Almost from the time she could toddle, Simone Biles was getting in trouble for jumping and flipping around the living-room furniture. As a young teen, she was initially dismissed by veteran coach Martha Karolyi as “just this bouncy thing” — a girl with an uncanny knack for acrobatics but no sign of the discipline required for elite gymnastics.
Now 19, Biles has proven Karolyi wrong countless times since, much to the coach’s delight, winning three world all-around championships and, here at the Rio Olympics, leading the U.S. women to team gold and claiming the coveted individual all-around gold.
Sunday at Rio Olympic Arena, Biles collected a third gold in as many events — this one, on vault, the apparatus that most closely resembles the sofa and upholstered chairs that served as her launching pad so many years ago — outscoring her nearest competitor by 0.700 points.
That’s a staggering margin in gymnastics, and Biles earned it on two of the sport’s most difficult vaults — the Amanar and Chen — to finish with a score of 15.966. Russia’s Maria Paseka took silver (15.523) and Switzerland’s Giulia Steingrube claimed bronze (15.216).
Gymnasts are required to perform two different vaults in the Olympic apparatus final, with the average of the two scores serving as their final mark.
And Biles, who had qualified for the eight-woman final with the highest qualifying score, was last to go, which gave her the benefit of knowing the mark to beat — Paseka’s 15.253.
Her two-and-half-twisting Amanar came first, earning 15.900. Biles could have easily opted for something safe after that, but followed with the even more difficult Chen. She earned even higher marks for that.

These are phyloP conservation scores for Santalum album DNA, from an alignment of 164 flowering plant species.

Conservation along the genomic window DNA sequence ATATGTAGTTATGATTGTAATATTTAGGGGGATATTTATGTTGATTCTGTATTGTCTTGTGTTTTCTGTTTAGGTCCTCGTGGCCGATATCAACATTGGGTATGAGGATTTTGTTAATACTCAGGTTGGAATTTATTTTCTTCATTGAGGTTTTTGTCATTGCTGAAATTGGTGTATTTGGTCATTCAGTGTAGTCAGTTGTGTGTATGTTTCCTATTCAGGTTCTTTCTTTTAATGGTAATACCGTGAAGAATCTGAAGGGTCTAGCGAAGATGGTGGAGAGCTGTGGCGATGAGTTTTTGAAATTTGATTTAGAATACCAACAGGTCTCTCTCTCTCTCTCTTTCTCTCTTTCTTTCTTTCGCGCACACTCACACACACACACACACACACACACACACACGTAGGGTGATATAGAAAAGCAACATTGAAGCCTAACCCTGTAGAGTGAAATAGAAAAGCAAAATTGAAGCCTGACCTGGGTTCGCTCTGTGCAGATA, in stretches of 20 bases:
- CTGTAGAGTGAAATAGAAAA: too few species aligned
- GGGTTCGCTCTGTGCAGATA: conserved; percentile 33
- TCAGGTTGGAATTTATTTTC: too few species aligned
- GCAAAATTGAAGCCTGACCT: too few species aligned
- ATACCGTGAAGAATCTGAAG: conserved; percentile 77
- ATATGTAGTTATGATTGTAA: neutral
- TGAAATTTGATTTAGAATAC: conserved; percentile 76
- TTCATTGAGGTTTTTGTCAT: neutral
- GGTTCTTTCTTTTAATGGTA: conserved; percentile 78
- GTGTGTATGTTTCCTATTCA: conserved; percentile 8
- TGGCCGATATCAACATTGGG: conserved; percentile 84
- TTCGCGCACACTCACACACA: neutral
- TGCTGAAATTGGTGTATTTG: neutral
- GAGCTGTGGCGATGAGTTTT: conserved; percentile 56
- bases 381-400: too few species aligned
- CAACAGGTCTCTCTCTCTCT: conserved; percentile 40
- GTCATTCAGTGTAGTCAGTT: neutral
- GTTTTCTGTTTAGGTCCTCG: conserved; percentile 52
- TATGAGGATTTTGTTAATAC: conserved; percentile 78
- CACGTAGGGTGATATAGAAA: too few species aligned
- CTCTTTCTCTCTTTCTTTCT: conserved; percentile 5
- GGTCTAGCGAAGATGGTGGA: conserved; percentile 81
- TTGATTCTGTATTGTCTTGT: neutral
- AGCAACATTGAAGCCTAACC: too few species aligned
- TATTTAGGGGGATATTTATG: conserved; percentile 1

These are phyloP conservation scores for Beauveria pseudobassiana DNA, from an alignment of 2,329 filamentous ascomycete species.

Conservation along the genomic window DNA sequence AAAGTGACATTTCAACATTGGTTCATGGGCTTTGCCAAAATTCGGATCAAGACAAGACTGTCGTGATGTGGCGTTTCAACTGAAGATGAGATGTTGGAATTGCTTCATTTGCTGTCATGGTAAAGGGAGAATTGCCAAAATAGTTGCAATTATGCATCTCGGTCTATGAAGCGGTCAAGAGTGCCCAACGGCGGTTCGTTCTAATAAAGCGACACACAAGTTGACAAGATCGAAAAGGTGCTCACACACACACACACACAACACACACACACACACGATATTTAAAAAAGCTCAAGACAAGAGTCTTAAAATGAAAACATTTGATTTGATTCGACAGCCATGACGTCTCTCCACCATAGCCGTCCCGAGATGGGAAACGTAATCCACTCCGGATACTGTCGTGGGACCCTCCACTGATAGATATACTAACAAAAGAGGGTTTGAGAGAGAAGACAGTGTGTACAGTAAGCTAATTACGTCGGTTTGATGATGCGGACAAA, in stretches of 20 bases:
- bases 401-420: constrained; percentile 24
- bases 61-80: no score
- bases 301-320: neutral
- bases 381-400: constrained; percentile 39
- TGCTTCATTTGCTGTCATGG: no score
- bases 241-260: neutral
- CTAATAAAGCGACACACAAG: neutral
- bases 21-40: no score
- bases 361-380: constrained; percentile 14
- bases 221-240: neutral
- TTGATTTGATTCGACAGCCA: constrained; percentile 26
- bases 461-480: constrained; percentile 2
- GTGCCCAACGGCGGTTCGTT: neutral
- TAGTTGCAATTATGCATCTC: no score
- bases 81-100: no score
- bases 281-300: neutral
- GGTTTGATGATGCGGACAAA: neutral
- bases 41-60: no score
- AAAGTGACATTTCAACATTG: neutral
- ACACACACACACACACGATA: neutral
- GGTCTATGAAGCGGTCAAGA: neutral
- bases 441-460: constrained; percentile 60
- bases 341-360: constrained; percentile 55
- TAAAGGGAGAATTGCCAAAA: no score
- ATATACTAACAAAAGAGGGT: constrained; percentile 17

The vault rewards power and explosion; it’s not for long, lithe body types or the tiny sparrows of the sport. It’s well-suited to Biles, who is
4-feet-9 of solid muscle.
Finishing fourth was India’s Dipa Karmakar, who like the 41-year-old Oksana Chusovitina before her, attempted the so-called “vault of death,” which demands two-and-a-half somersaults. Neither landed it cleanly, resulting in costly deductions for execution of the risky move.
Sunday’s program opened with men’s floor exercise, with two Americans among the eight-man field, having qualified first and second. Within moments, the arena was filled with song and cheers as Brazil’s Diego Hypolito out-scored two-time Olympic all-around champion, Kohei Uchimura, as did fellow Brazilian Arthur Mariano.
Jake Dalton was the first American to compete and couldn’t stick a clean landing on his tumbling passes. His score (15.133) reflected it.
Four-time U.S. all-around champion Sam Mikulak, who’d posted the top floor-exercise score in qualifying, could hardly put a foot right. His was short on the landing of his opening tumbling pass, then stepped out of bounds on his second pass to finish last by a hefty margin (14.333).
Sunday’s event finals continue with pommel horse for men, followed by uneven bars for women. Alex Naddour is those lone American on pommel horse, while Gabby Douglas and Madison Kocian will vie for medals on the uneven bars.
Biles has two events remaining and is favored in both — the balance beam on Monday and floor exercise on Tuesday.